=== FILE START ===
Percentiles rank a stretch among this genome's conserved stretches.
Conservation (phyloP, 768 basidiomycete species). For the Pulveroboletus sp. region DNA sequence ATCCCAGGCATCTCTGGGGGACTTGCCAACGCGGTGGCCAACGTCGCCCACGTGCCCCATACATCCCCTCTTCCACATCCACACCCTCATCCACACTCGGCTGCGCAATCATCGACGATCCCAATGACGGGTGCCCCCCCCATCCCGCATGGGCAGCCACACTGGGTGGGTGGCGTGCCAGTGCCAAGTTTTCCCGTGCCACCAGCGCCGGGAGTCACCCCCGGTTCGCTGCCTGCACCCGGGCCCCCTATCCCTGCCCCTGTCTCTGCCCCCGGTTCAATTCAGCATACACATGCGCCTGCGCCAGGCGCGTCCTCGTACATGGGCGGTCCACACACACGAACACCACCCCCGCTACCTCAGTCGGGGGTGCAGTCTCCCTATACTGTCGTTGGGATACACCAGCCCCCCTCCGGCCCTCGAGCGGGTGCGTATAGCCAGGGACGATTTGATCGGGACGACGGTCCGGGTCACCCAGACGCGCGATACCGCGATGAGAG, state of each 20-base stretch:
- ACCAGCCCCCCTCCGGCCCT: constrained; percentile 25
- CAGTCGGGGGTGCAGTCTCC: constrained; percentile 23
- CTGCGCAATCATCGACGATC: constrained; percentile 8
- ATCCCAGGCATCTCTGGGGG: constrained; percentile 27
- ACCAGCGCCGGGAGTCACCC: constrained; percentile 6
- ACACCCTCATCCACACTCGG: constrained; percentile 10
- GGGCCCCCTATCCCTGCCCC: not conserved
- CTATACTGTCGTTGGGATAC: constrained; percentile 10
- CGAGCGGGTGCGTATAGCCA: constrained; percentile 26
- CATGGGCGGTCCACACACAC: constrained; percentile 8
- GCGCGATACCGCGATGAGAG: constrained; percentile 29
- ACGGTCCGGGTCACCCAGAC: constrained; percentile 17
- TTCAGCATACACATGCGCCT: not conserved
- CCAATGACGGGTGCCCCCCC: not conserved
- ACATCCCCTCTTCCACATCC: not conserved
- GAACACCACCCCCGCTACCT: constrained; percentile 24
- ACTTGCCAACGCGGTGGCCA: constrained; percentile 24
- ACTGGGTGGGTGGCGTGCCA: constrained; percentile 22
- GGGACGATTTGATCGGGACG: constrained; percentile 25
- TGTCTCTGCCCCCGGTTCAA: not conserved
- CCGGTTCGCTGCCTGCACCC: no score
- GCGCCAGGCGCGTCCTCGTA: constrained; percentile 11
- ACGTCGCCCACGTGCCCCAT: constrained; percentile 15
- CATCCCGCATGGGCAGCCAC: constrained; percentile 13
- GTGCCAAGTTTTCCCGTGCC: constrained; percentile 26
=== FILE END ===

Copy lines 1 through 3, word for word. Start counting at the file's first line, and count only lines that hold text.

Percentiles rank a stretch among this genome's conserved stretches.
Conservation (phyloP, 768 basidiomycete species). For the Pulveroboletus sp. region DNA sequence ATCCCAGGCATCTCTGGGGGACTTGCCAACGCGGTGGCCAACGTCGCCCACGTGCCCCATACATCCCCTCTTCCACATCCACACCCTCATCCACACTCGGCTGCGCAATCATCGACGATCCCAATGACGGGTGCCCCCCCCATCCCGCATGGGCAGCCACACTGGGTGGGTGGCGTGCCAGTGCCAAGTTTTCCCGTGCCACCAGCGCCGGGAGTCACCCCCGGTTCGCTGCCTGCACCCGGGCCCCCTATCCCTGCCCCTGTCTCTGCCCCCGGTTCAATTCAGCATACACATGCGCCTGCGCCAGGCGCGTCCTCGTACATGGGCGGTCCACACACACGAACACCACCCCCGCTACCTCAGTCGGGGGTGCAGTCTCCCTATACTGTCGTTGGGATACACCAGCCCCCCTCCGGCCCTCGAGCGGGTGCGTATAGCCAGGGACGATTTGATCGGGACGACGGTCCGGGTCACCCAGACGCGCGATACCGCGATGAGAG, state of each 20-base stretch:
- ACCAGCCCCCCTCCGGCCCT: constrained; percentile 25